* (l) (obsolete)
An amorphous, compact mass.
A substantial pile (normally of money).
- Our cat loves to play with a small wad of paper.
A soft plug or seal, particularly as used between the powder and pellets in a shotgun cartridge.
(slang) A sandwich.
(vulgar, slang) An ejaculate of semen.
(mineralogy) Any black manganese oxide or hydroxide mineral rich rock in the oxidized zone of various ore deposits.
- With a wad of cash like that, she should not have been walking round Manhattan
* (ejaculate) blow one's wad, shoot one's wad
To crumple or crush into a compact, amorphous shape or ball.
(Ulster) To wager.
To insert or force a wad into.
- She wadded up the scrap of paper and threw it in the trash.
To stuff or line with some soft substance, or wadding, like cotton.
- to wad a gun
- to wad a cloak
Insane; crazy, mentally deranged.
* , chapter=6
- I have heard my grandsire say full oft, / Extremity of griefs would make men mad .
Mr. Pratt's Patients
, passage=She was so mad
she wouldn't speak to me for quite a spell, but at last I coaxed her into going up to Miss Emmeline's room and fetching down a tintype of the missing Deacon man.}}
Wildly confused or excited.
* Bible, Jer. 1. 88
- to be mad with terror, lust, or hatred
* 1787: The Fair Syrian, R. Bage,
- It is the land of graven images, and they are mad upon their idols.
Extremely foolish or unwise; irrational; imprudent.
Extremely enthusiastic about; crazy about; infatuated with; overcome with desire for.
- My brother, quiet as a cat, seems perfectly contented with the internal feelings of his felicity. The Marquis, mad as a kitten, is all in motion to express it, from tongue to heel.
(of animals) Abnormally ferocious or furious; or, rabid, affected with rabies.
(slang, chiefly Northeastern US) Intensifier, signifies an abundance or high quality of a thing; , much or many.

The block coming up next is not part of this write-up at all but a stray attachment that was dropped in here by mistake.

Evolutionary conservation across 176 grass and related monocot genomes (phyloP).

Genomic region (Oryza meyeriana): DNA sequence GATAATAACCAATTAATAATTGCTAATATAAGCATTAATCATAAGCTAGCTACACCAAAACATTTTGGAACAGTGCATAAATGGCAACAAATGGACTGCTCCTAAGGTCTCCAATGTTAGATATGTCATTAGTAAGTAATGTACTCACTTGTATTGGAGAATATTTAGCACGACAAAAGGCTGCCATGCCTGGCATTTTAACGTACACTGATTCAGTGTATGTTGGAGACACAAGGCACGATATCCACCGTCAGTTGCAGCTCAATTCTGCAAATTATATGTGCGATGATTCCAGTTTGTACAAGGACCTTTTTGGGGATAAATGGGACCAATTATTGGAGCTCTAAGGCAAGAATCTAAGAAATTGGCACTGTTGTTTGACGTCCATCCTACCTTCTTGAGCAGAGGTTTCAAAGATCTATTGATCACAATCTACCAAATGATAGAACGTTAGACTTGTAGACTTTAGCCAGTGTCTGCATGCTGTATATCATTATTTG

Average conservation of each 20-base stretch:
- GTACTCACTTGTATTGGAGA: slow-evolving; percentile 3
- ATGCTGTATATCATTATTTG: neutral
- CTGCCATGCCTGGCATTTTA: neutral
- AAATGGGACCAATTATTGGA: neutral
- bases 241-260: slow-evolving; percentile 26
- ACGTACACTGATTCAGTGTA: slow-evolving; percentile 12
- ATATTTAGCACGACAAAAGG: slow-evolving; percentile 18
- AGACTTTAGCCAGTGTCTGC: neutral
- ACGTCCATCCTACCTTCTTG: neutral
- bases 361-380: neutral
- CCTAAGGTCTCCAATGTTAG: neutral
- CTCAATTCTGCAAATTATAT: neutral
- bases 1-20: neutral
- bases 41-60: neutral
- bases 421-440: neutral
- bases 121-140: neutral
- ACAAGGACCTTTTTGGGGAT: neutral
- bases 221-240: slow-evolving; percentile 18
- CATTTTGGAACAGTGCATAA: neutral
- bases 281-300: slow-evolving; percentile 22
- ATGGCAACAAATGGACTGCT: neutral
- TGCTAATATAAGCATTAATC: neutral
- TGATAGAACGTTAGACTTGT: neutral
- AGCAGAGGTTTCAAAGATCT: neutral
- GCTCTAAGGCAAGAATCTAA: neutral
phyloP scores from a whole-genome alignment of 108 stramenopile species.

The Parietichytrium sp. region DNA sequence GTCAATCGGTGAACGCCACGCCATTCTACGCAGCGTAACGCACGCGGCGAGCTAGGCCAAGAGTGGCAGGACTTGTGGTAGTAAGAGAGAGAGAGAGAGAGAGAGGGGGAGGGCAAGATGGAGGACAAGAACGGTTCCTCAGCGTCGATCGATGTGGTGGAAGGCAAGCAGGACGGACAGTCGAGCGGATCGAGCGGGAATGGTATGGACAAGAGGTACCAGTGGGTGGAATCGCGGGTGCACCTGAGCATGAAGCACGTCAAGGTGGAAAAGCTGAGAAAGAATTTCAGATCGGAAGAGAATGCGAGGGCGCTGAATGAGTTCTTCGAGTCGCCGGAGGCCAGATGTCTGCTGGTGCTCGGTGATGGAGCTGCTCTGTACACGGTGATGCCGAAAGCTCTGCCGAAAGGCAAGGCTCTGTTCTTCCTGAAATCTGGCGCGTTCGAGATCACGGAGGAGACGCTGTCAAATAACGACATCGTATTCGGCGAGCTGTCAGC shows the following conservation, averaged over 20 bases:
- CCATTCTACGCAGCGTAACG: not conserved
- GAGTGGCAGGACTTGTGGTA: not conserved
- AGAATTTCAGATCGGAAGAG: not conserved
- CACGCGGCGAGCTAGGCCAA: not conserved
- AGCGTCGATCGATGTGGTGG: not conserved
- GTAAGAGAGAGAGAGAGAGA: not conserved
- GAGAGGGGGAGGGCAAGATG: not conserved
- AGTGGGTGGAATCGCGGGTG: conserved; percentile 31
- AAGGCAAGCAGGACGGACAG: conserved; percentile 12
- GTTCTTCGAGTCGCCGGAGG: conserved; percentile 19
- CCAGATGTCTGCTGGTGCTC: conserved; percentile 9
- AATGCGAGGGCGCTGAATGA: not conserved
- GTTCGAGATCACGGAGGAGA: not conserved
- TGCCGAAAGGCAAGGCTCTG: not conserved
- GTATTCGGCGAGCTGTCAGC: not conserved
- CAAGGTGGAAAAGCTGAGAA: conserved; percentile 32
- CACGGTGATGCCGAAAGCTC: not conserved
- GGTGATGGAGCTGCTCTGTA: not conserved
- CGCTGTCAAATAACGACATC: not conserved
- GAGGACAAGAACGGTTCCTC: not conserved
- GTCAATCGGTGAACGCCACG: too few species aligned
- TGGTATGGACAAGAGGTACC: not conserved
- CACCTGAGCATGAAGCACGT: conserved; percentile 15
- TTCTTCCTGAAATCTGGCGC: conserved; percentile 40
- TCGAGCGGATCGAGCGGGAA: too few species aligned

(of a compass needle) Having impaired polarity.
While within the United States and Canada, the word mad'' ''does'' generally imply ''anger'' rather than insanity, such usage is still considered informal. Furthermore, if one is described as having "gone mad" or "went mad", this will unquestionably be taken as denoting ''insanity''''', and not anger. Meanwhile, if one "is mad at" something or has "been mad about" something, it will be assumed that they are '''''angered'' rather than insane. In addition, if the word is understood as being used literally, it will most likely be taken as meaning "insane". Also, in addition to the former, such derivatives as "madness", "madman", "madhouse" and "madly" ''purely denote insanity, irrespective of whether one is in the Commonwealth or in the United States.
Lastly, within Commonwealth countries other than Canada, mad'' typically implies the ''insane'' or ''crazy'' sense more so than the ''angry sense.
* (insane) See also
* (angry) See also
* wicked, mighty, kinda, , hella.
(slang, New England, New York, and, UK, dialect) Intensifier; to a large degree; extremely; exceedingly; very; unbelievably.
- He was driving mad slow.
- It's mad hot today.
- He seems mad keen on her.
* hella; helluv;
* mad as a hatter
To madden, to anger, to frustrate.
* c''. 1595 , (William Shakespeare), '' , Act V Scene 5:
- This musick mads me, let it sound no more.
- He that mads others, if he were so humoured, would be as mad himself, as much grieved and tormented […].